For my part, I headed off about a half an hour before sunset which is when the even starts. The place is across the Nile in a town called Omdurmann. I had basic instructions, but relaying them to a bunch of guys who just found it funny was a bit frustrating. My route finally took me to Omdurmann by mini-bus. They dropped me off at a corner and said to catch another mini-bus without telling me which way to go or where to ask for. I finally decided to spend the extra money and get a Rickshaw (motorized cart). The guy spoke no English but seemed more than happy to drive me all over hell and back. We stopped a few times and asked for help and got answers, but they kept taking me to different random mosques. I got really pissed off when I was telling the people the name of the mosque, and then trying to get them to understand that it was a mosque. How in the hell does a population with 70% Moslems not know what a freaking Mosque is. I did all my best mimes and ten different tones of “Mosque” without any acknowledgement. Boy was I pissed as I thought they were just being beligerent. Later I was to learn that in Arabic, a Mosque is not a Mosque, they have another word for it. Who would have known, my bad. Anyways, after an hour of driving around in circles, we ended up back where I got picked up in the first place. I mean two feet from where I first stepped into the Rickshaw. It was totally frustrating but hilarious. I paid the guy what I thought was fair but which he apparently did not, but there was no way I was going to pay to get dropped off two feet from where I started. With no other thoughts on how to get to the place, I just started stopping people and asking if they spoke English. It took a while but finally one guy stopped over and asked if I needed help. I explained that I was wanting to go to the Hamed El-Nil Mosque. He said no problem as he lived right next door to the place. I hit the bullseye. We hopped into another Rickshaw and fifteen minutes he was escorting me to the front row of the event. I ran into Sergio on the way and he said he had been there an hour and a half and was just chilling out in the tea area. I went and took my few photos, watched them do their dance and chanting and was out of there. There were about a dozen or so foreigners watching the event so apparently some tourists or at least NGO or UN people are in Khartoum.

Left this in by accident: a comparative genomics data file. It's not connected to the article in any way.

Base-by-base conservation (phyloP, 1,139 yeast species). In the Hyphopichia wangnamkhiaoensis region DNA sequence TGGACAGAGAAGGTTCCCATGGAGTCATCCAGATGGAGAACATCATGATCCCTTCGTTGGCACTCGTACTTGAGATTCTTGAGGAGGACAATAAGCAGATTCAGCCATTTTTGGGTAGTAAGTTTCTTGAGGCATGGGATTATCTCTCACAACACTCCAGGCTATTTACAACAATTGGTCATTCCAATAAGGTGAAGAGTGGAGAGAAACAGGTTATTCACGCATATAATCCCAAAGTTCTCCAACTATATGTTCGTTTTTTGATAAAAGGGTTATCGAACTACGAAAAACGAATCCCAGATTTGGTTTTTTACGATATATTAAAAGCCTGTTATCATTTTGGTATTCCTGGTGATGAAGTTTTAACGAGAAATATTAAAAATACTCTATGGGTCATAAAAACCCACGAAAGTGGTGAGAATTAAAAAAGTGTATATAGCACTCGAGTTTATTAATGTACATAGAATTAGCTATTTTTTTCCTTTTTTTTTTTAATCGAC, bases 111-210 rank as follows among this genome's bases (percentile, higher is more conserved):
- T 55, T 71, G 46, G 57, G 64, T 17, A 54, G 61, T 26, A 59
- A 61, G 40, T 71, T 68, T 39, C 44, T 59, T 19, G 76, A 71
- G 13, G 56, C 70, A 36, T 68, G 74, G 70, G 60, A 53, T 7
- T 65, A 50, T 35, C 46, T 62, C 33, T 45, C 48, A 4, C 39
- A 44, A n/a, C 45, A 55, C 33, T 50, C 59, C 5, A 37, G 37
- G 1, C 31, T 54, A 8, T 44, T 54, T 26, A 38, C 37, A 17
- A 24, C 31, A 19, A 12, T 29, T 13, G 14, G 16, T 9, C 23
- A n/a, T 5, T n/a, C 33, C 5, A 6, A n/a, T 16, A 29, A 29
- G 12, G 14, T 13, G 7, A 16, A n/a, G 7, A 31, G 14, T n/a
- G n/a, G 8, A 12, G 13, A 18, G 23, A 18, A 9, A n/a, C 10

We ended up taking a mini-bus back, got to the hotel with no problem and I went to sleep on the roof surrounded by 30 Muslim men.

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4 responses to “Crossing the Sudan frontier- Gallabat to Khartoum”

  1. Mulualem Deme says:

    I want to live in sudan I have BSc degree in computer science from Arbaminch University which is in Southern part of Ethiopia.I have no maney to get visa or any thing that I can travel though. so what shall I do pleace tell me.I Want to live in sudan.Give me suggestion.

  2. Scott Koudellas says:

    Hi im trying ti travel from Egypt to South Africa in 2010 by any means possible other than to fly.

    I was just wondering how i get from Khartoum to Gallabat and how much this would cost?

  3. MULUALEM DEME says:

    Ethiopia is the best and nice country has 13 months sunshine I don’t leave from ETHIOPIA

  4. Mulualem Deme says:

    There are so many natural gifted areas in Ethiopia come and visite!Our hospitality is not forgoten!